The Managing Director and Chief executive officer of the News Agency of Nigeria NAN, Mr Bayo Onanuga had reacted furiously to the recent strike notice served the agency by three labour unions.
NAN have been issued a 21-day ultimatum strike notice by the Nigeria Union of Journalists (NUJ), Amalgamated Union of Public Corporations Civil Service Technical and Recreational Services (AUPCTRE) and the Radio, Television and Theatre Art Workers Union (RATTAWU),the notice mandates the agency to implement three demands.
In a formal letter conveying the strike notice to management of NAN, the unions expressed displeasure with “refusal to sign the draft Conditions of Service’’ for the agency.
They are also demanding full payment of transfer allowance to 20 members of staff, declared redundant by management, but who were later moved to Abuja and Lagos since February 1, 2017.
The unions also “reject whatever be the outcome of the uniform editorial promotion examination for Level 8 to Level 16’’.
According to the letter, the unions have resolved that since dialogue and consultation to convince management on the grievances had failed, staff will withdraw their service with effect from September 25.
The letter was signed by Mr. Joseph Edeh, Chairman of NUJ and the Secretary, Mr. Johnson Eyiangho.
The Chairman of AUCPTRE, Mr Suleiman Haruna and the Secretary, Mrs Uduak Oputa, also signed.
Others are Mr Daniel Akpaphiare, RATTWAU Chairman and Mr. Deji Fadipe, Secretary.
The letter was copied to the permanent secretaries in the ministries of information and labour as well as the Head of Service of the Federation.
In his reaction to the issues raised, particularly that of NAN Conditions of Service, Mr Bayo Onanuga, as the Chief Executive of the agency, said he would not want to sign a document that would further compound the financial burden of the federal government.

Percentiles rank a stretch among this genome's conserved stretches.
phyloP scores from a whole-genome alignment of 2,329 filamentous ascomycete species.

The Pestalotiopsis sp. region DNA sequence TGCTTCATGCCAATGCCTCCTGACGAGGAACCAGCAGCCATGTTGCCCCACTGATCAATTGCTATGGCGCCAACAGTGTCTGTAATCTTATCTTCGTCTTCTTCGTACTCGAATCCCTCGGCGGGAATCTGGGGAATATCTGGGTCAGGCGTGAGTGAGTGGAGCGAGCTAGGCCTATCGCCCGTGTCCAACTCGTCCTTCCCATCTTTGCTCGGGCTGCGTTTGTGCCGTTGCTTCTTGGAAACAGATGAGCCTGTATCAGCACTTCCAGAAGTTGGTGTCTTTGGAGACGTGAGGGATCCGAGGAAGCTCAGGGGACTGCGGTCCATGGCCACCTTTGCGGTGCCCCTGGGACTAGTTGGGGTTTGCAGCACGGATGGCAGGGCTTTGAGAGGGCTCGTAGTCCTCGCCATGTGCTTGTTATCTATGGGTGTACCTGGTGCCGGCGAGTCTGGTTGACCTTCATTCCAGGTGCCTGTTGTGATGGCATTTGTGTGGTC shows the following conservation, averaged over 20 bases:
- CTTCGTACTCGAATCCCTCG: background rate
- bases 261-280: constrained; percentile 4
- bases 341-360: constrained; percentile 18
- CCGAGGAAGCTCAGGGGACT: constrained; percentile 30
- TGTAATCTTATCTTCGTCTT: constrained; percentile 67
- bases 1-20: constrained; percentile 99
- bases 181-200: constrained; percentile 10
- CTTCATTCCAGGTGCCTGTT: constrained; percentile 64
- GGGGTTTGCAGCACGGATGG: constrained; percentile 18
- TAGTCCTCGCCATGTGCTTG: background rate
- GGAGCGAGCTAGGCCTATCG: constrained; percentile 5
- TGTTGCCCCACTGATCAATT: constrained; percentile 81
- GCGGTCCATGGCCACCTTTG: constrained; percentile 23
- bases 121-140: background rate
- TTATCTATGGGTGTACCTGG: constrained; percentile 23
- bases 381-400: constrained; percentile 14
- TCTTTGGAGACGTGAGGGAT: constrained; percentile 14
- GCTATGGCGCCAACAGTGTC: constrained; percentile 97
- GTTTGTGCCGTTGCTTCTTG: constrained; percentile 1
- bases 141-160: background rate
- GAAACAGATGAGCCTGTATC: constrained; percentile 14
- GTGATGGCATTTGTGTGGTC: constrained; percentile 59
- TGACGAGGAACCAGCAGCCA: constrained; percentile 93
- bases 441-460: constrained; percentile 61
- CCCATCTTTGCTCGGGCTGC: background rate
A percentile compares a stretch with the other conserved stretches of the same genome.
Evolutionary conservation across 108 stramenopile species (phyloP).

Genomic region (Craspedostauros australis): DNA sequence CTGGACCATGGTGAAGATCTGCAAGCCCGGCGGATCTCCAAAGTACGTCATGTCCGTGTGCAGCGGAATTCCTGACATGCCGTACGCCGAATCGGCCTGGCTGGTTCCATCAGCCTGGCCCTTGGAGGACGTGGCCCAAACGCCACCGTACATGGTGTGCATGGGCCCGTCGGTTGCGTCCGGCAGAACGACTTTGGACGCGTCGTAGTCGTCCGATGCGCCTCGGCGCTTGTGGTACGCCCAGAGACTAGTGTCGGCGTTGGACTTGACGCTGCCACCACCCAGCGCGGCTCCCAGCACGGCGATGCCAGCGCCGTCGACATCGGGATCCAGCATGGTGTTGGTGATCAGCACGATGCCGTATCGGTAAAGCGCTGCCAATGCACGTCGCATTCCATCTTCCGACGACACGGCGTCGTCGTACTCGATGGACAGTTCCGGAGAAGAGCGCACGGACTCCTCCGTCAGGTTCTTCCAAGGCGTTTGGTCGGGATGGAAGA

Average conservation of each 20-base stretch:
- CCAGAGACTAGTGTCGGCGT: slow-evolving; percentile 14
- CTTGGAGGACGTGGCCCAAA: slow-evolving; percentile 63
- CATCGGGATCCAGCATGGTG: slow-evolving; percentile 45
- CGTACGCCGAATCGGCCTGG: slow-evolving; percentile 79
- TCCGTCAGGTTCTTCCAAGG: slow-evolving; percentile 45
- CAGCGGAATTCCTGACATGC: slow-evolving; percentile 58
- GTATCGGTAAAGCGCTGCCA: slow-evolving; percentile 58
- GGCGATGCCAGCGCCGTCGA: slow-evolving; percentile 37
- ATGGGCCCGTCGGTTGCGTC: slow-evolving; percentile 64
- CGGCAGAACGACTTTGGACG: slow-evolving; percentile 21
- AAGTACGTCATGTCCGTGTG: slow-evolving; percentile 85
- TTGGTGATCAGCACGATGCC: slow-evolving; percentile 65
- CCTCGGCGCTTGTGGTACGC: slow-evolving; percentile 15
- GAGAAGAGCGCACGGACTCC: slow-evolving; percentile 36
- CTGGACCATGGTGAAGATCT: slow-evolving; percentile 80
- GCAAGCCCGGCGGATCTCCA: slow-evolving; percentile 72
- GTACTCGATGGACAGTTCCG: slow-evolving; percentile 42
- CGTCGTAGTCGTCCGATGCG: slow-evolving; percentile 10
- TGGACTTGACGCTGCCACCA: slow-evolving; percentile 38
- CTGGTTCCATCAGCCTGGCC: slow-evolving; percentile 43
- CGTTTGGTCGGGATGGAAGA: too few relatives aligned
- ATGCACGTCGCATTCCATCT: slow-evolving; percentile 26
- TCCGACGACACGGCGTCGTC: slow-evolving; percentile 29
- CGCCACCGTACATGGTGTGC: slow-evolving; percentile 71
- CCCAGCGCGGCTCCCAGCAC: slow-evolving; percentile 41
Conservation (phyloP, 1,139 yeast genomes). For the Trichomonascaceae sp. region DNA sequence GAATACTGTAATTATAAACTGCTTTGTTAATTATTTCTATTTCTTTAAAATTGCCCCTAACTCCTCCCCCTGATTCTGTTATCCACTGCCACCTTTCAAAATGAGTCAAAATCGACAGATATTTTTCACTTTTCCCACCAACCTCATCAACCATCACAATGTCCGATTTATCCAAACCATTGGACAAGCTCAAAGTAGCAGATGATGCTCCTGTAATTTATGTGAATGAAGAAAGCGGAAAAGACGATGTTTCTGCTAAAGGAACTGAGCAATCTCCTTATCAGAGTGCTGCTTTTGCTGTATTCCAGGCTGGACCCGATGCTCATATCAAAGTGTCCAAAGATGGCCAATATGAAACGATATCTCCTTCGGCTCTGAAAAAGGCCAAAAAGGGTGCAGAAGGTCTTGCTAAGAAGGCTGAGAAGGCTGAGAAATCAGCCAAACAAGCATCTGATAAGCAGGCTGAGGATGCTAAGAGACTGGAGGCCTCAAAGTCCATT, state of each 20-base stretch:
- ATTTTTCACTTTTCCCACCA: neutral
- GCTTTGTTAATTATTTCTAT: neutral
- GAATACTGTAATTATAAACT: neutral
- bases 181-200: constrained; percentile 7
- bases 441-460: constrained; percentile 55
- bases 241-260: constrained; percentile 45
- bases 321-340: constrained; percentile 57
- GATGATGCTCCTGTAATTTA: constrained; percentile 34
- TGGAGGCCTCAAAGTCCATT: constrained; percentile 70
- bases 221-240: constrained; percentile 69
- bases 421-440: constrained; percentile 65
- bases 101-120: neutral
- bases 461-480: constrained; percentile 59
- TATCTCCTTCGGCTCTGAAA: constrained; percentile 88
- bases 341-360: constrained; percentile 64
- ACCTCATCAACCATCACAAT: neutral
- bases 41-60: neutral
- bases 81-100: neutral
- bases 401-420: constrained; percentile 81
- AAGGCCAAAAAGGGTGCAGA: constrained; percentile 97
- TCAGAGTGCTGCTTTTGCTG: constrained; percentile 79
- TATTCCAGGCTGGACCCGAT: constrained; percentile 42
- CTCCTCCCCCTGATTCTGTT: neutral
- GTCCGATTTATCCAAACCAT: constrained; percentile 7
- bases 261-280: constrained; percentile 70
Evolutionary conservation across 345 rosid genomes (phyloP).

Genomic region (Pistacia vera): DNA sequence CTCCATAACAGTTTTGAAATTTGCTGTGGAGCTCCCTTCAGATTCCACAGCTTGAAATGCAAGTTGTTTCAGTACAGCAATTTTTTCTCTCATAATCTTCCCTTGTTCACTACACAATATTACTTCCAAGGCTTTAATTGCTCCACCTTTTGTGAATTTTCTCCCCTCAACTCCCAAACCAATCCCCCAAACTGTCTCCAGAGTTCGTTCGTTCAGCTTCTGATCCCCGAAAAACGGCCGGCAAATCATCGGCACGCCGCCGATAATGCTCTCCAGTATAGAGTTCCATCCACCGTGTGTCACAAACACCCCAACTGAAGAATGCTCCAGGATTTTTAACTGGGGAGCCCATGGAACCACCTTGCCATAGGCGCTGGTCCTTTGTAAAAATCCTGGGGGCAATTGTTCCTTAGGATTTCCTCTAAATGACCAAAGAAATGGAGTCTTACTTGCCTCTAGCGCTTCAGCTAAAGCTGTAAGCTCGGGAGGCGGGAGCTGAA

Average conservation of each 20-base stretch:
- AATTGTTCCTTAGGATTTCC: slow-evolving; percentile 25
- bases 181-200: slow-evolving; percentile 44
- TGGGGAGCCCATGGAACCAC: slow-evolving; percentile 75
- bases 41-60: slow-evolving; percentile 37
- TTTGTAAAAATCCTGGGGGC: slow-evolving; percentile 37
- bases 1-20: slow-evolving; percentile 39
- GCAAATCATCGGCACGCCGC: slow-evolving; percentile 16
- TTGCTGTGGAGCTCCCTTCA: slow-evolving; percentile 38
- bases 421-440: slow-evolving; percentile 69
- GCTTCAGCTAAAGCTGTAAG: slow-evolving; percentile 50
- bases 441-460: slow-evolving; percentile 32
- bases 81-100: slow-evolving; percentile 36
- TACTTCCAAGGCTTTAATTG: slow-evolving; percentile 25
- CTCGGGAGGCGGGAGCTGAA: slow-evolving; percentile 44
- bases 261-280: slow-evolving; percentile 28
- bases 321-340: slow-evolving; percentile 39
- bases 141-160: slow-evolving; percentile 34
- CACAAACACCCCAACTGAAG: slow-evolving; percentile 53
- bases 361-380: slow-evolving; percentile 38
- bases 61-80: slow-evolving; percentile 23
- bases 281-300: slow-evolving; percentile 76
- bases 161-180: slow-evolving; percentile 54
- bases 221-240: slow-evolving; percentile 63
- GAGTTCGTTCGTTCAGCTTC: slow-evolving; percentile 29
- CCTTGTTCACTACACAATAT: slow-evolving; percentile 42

He explained that the federal government was doing a lot of favour to NAN by paying salaries of staff.
“We are supposed to be a Full-fledged commercial agency to earn our revenue and to pay salaries from that income.
“What I met on ground was that the CEOs before me persuaded the federal government to instead make the Agency semi-commercial.
“Since it is a knowledge-based agency, everybody ought to know that the agency is not making enough money to cover its overhead. And that money is the greatest constant challenge facing the Agency,’’ he said.
Commenting on the transfer allowance of the 20 members of staff raised by union, Onanuga explained that the affected personnel “knew from their heart of hearts’’ that they were cheating the system and the federal government for several years before they were discovered.
He explained that the staff were not justifying in any way, the salaries they were earning.
“If our Agency were in a private sector, the staff would have been sacked. But instead management decided to be magnanimous by asking them to report to the headquarters in Abuja and others to Lagos.
“Even as we talk most of them have nothing to do. It was part of the magnanimity that management resolved to pay them a third of their transfer allowance, which we paid in batches, because of the paucity of funds.’’
He explained that there was a time in NAN, because of the financial handicap, when personnel were paid just transport allowance when they were transferred.
On the promotion exercise, he expressed disgust with the position of the unions.
“I am ashamed as a journalist that the NUJ will be pushing that management should promote journalists, who cannot write good English or just simply incompetent.
“My position is that our job is like that of doctors and nurses and I have always asked staff to imagine a situation where we have killer doctors and killer nurses in our hospitals. Just think of the consequences of having toxic journalists in the newsroom.’’
He explained that he intended to run NAN with competent writers who “can stand on their own’’ anywhere in the world, and not people who could not spell the name of the President of Nigeria or that of China.